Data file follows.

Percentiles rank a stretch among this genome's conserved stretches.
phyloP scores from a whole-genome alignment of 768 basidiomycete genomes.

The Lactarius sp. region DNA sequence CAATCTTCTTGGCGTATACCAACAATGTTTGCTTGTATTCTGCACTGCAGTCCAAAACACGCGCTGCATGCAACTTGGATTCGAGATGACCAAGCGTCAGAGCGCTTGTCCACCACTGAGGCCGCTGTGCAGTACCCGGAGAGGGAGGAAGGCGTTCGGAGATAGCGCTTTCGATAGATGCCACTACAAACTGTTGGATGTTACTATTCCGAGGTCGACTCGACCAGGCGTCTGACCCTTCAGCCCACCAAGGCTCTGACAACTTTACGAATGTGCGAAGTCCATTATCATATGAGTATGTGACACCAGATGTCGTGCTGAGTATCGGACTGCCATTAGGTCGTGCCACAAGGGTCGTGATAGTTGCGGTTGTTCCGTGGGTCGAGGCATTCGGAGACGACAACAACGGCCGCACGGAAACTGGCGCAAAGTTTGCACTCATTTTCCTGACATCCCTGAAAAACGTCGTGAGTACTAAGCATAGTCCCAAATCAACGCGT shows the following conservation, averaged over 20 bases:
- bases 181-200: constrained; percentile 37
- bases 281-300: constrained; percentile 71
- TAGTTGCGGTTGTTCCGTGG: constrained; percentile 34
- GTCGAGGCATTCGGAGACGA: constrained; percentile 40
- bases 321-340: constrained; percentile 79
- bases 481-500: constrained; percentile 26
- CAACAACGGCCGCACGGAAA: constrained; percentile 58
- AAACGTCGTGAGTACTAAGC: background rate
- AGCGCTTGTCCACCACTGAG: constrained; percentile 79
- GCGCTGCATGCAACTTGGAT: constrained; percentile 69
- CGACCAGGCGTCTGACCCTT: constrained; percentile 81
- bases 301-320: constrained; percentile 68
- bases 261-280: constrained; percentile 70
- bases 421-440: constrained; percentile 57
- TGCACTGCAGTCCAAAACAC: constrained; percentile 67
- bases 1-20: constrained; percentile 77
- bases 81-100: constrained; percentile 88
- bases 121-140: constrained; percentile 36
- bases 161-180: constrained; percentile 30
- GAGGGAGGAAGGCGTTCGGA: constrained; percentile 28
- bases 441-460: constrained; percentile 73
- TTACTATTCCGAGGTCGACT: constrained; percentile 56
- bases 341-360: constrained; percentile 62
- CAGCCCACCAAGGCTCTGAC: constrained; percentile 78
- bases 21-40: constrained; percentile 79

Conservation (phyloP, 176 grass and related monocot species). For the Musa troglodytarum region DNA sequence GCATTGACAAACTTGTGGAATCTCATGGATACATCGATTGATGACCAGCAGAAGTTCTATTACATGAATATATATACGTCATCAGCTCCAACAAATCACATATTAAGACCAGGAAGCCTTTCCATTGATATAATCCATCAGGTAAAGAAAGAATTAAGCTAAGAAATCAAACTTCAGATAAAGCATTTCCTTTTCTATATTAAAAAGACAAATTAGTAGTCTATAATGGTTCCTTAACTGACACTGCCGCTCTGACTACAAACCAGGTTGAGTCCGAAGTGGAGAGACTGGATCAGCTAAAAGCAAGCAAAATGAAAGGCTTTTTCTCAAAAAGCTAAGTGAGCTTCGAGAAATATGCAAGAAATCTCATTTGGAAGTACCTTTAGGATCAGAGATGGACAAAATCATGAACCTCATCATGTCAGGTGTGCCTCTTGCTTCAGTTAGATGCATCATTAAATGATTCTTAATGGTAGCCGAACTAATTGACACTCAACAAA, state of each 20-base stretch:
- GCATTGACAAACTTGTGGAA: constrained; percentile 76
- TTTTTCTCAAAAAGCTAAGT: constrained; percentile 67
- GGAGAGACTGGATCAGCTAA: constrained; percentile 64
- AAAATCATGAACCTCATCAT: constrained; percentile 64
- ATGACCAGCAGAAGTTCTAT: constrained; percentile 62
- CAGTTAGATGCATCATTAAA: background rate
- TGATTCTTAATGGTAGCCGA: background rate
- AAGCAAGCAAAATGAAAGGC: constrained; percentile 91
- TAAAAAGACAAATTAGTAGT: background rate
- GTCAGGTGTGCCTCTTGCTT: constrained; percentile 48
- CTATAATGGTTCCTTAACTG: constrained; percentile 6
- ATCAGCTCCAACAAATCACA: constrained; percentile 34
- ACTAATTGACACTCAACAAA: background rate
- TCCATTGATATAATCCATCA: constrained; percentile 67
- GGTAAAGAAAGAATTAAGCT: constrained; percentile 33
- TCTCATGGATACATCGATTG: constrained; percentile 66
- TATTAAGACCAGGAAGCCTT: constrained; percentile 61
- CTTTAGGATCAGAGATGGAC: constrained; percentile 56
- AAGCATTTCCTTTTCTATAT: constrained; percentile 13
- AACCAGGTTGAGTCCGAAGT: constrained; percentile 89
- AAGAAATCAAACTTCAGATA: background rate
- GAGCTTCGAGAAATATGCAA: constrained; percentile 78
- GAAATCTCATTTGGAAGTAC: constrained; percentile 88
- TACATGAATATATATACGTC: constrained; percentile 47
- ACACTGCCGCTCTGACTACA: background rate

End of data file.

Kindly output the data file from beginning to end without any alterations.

Percentiles rank a stretch among this genome's conserved stretches.
phyloP scores from a whole-genome alignment of 768 basidiomycete genomes.

The Lactarius sp. region DNA sequence CAATCTTCTTGGCGTATACCAACAATGTTTGCTTGTATTCTGCACTGCAGTCCAAAACACGCGCTGCATGCAACTTGGATTCGAGATGACCAAGCGTCAGAGCGCTTGTCCACCACTGAGGCCGCTGTGCAGTACCCGGAGAGGGAGGAAGGCGTTCGGAGATAGCGCTTTCGATAGATGCCACTACAAACTGTTGGATGTTACTATTCCGAGGTCGACTCGACCAGGCGTCTGACCCTTCAGCCCACCAAGGCTCTGACAACTTTACGAATGTGCGAAGTCCATTATCATATGAGTATGTGACACCAGATGTCGTGCTGAGTATCGGACTGCCATTAGGTCGTGCCACAAGGGTCGTGATAGTTGCGGTTGTTCCGTGGGTCGAGGCATTCGGAGACGACAACAACGGCCGCACGGAAACTGGCGCAAAGTTTGCACTCATTTTCCTGACATCCCTGAAAAACGTCGTGAGTACTAAGCATAGTCCCAAATCAACGCGT shows the following conservation, averaged over 20 bases:
- bases 181-200: constrained; percentile 37
- bases 281-300: constrained; percentile 71
- TAGTTGCGGTTGTTCCGTGG: constrained; percentile 34
- GTCGAGGCATTCGGAGACGA: constrained; percentile 40
- bases 321-340: constrained; percentile 79
- bases 481-500: constrained; percentile 26
- CAACAACGGCCGCACGGAAA: constrained; percentile 58
- AAACGTCGTGAGTACTAAGC: background rate
- AGCGCTTGTCCACCACTGAG: constrained; percentile 79
- GCGCTGCATGCAACTTGGAT: constrained; percentile 69
- CGACCAGGCGTCTGACCCTT: constrained; percentile 81
- bases 301-320: constrained; percentile 68
- bases 261-280: constrained; percentile 70
- bases 421-440: constrained; percentile 57
- TGCACTGCAGTCCAAAACAC: constrained; percentile 67
- bases 1-20: constrained; percentile 77
- bases 81-100: constrained; percentile 88
- bases 121-140: constrained; percentile 36
- bases 161-180: constrained; percentile 30
- GAGGGAGGAAGGCGTTCGGA: constrained; percentile 28
- bases 441-460: constrained; percentile 73
- TTACTATTCCGAGGTCGACT: constrained; percentile 56
- bases 341-360: constrained; percentile 62
- CAGCCCACCAAGGCTCTGAC: constrained; percentile 78
- bases 21-40: constrained; percentile 79

Conservation (phyloP, 176 grass and related monocot species). For the Musa troglodytarum region DNA sequence GCATTGACAAACTTGTGGAATCTCATGGATACATCGATTGATGACCAGCAGAAGTTCTATTACATGAATATATATACGTCATCAGCTCCAACAAATCACATATTAAGACCAGGAAGCCTTTCCATTGATATAATCCATCAGGTAAAGAAAGAATTAAGCTAAGAAATCAAACTTCAGATAAAGCATTTCCTTTTCTATATTAAAAAGACAAATTAGTAGTCTATAATGGTTCCTTAACTGACACTGCCGCTCTGACTACAAACCAGGTTGAGTCCGAAGTGGAGAGACTGGATCAGCTAAAAGCAAGCAAAATGAAAGGCTTTTTCTCAAAAAGCTAAGTGAGCTTCGAGAAATATGCAAGAAATCTCATTTGGAAGTACCTTTAGGATCAGAGATGGACAAAATCATGAACCTCATCATGTCAGGTGTGCCTCTTGCTTCAGTTAGATGCATCATTAAATGATTCTTAATGGTAGCCGAACTAATTGACACTCAACAAA, state of each 20-base stretch:
- GCATTGACAAACTTGTGGAA: constrained; percentile 76
- TTTTTCTCAAAAAGCTAAGT: constrained; percentile 67
- GGAGAGACTGGATCAGCTAA: constrained; percentile 64
- AAAATCATGAACCTCATCAT: constrained; percentile 64
- ATGACCAGCAGAAGTTCTAT: constrained; percentile 62
- CAGTTAGATGCATCATTAAA: background rate
- TGATTCTTAATGGTAGCCGA: background rate
- AAGCAAGCAAAATGAAAGGC: constrained; percentile 91
- TAAAAAGACAAATTAGTAGT: background rate
- GTCAGGTGTGCCTCTTGCTT: constrained; percentile 48
- CTATAATGGTTCCTTAACTG: constrained; percentile 6
- ATCAGCTCCAACAAATCACA: constrained; percentile 34
- ACTAATTGACACTCAACAAA: background rate
- TCCATTGATATAATCCATCA: constrained; percentile 67
- GGTAAAGAAAGAATTAAGCT: constrained; percentile 33
- TCTCATGGATACATCGATTG: constrained; percentile 66
- TATTAAGACCAGGAAGCCTT: constrained; percentile 61
- CTTTAGGATCAGAGATGGAC: constrained; percentile 56
- AAGCATTTCCTTTTCTATAT: constrained; percentile 13
- AACCAGGTTGAGTCCGAAGT: constrained; percentile 89
- AAGAAATCAAACTTCAGATA: background rate
- GAGCTTCGAGAAATATGCAA: constrained; percentile 78
- GAAATCTCATTTGGAAGTAC: constrained; percentile 88
- TACATGAATATATATACGTC: constrained; percentile 47
- ACACTGCCGCTCTGACTACA: background rate